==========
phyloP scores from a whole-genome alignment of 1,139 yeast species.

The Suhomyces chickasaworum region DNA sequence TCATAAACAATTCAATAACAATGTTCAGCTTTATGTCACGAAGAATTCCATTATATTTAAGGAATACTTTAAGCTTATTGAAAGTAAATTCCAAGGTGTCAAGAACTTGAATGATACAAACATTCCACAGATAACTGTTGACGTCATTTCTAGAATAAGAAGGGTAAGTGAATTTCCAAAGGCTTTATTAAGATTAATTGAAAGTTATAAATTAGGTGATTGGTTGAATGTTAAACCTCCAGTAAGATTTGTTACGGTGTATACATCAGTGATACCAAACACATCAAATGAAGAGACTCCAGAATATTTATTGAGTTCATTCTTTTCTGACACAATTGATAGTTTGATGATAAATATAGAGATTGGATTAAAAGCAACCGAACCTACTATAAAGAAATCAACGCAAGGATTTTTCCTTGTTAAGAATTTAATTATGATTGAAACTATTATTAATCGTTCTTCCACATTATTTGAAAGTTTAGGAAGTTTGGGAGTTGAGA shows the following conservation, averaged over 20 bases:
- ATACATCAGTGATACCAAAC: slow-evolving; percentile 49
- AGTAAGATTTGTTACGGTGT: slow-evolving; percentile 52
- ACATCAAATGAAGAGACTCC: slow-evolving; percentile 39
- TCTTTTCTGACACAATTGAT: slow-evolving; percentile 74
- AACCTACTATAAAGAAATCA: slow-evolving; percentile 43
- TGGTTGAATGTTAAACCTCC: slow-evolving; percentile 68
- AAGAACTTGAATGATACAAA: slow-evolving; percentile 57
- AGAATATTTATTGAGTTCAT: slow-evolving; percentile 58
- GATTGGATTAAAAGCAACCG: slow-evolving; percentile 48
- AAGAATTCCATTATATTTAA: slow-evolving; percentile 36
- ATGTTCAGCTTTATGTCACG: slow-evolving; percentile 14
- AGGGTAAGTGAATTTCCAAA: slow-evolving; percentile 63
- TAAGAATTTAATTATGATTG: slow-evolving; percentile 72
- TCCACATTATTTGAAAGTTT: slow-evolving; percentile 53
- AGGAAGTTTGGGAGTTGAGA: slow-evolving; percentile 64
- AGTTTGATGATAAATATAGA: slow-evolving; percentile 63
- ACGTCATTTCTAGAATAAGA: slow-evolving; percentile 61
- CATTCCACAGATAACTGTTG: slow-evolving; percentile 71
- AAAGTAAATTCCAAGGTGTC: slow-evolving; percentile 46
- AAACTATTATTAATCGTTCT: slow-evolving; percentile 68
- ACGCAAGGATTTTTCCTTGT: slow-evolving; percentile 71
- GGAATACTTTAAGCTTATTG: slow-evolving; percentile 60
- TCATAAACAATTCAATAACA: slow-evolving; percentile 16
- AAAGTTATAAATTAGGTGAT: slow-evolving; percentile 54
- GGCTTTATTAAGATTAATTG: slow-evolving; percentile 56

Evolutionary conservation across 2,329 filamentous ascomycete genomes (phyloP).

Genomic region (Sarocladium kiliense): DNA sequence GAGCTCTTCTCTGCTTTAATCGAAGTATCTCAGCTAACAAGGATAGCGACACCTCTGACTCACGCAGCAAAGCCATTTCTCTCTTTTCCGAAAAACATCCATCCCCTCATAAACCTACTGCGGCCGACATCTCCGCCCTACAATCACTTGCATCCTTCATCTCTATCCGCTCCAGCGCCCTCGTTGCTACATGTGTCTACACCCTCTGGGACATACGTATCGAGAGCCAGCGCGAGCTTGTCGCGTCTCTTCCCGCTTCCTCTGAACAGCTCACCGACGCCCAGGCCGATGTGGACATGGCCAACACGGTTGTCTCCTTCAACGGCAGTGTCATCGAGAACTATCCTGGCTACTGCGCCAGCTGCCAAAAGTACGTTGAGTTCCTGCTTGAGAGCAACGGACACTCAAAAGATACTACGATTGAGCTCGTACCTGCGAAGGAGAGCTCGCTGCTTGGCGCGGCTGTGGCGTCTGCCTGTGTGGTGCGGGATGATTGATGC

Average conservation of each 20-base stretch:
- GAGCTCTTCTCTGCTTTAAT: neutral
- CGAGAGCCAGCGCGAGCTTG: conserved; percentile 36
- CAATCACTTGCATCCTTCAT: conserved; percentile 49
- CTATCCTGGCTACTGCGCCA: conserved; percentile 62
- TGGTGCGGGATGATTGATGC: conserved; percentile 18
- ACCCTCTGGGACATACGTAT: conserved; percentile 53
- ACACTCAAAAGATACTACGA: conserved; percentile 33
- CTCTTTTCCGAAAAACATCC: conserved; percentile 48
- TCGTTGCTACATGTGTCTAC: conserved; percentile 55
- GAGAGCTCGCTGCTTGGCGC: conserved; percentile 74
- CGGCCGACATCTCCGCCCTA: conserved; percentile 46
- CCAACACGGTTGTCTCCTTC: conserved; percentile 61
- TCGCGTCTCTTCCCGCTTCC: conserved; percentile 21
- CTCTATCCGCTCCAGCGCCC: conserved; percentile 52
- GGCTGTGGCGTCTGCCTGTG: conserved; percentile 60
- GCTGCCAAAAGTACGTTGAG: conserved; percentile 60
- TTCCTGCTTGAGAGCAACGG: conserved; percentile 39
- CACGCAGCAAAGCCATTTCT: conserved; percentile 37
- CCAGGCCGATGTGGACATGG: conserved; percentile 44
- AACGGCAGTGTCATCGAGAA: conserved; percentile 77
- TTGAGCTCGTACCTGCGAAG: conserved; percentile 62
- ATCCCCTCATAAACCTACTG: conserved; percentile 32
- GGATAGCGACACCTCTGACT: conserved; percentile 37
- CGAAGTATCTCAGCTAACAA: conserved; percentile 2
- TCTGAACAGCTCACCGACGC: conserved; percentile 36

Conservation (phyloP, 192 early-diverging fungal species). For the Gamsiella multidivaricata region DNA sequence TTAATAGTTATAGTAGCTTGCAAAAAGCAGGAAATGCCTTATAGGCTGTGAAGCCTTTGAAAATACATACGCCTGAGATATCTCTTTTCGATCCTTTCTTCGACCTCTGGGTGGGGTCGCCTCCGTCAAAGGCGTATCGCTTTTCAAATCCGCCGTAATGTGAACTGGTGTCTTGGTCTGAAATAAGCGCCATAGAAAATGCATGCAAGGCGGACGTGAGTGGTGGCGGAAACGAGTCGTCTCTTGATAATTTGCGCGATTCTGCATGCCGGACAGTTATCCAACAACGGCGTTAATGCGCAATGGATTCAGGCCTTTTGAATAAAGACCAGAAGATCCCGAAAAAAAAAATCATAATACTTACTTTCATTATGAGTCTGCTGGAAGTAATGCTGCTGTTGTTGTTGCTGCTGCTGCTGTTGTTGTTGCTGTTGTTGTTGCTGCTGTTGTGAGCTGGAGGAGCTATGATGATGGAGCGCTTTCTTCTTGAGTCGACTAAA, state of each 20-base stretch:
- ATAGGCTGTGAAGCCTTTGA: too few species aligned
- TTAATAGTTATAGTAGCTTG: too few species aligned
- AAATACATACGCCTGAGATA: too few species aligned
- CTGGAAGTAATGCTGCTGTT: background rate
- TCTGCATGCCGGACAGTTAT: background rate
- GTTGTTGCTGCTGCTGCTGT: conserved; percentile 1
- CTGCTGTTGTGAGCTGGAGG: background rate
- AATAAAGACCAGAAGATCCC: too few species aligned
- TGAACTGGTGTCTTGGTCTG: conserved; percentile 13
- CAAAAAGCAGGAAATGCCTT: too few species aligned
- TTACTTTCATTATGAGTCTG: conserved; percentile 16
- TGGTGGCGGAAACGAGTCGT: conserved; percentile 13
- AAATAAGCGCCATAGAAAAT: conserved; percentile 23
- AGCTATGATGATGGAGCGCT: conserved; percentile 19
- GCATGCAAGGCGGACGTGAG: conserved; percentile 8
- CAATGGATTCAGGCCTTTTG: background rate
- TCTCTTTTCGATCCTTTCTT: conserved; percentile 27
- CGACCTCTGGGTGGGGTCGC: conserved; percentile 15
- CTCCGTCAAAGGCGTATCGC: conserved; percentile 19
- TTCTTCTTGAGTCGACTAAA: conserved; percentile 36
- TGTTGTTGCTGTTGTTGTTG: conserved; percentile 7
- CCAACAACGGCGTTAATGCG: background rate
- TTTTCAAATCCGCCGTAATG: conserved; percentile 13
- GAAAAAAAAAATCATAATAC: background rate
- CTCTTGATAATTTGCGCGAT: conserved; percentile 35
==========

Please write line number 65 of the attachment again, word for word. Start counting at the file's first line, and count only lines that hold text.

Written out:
- TGAACTGGTGTCTTGGTCTG: conserved; percentile 13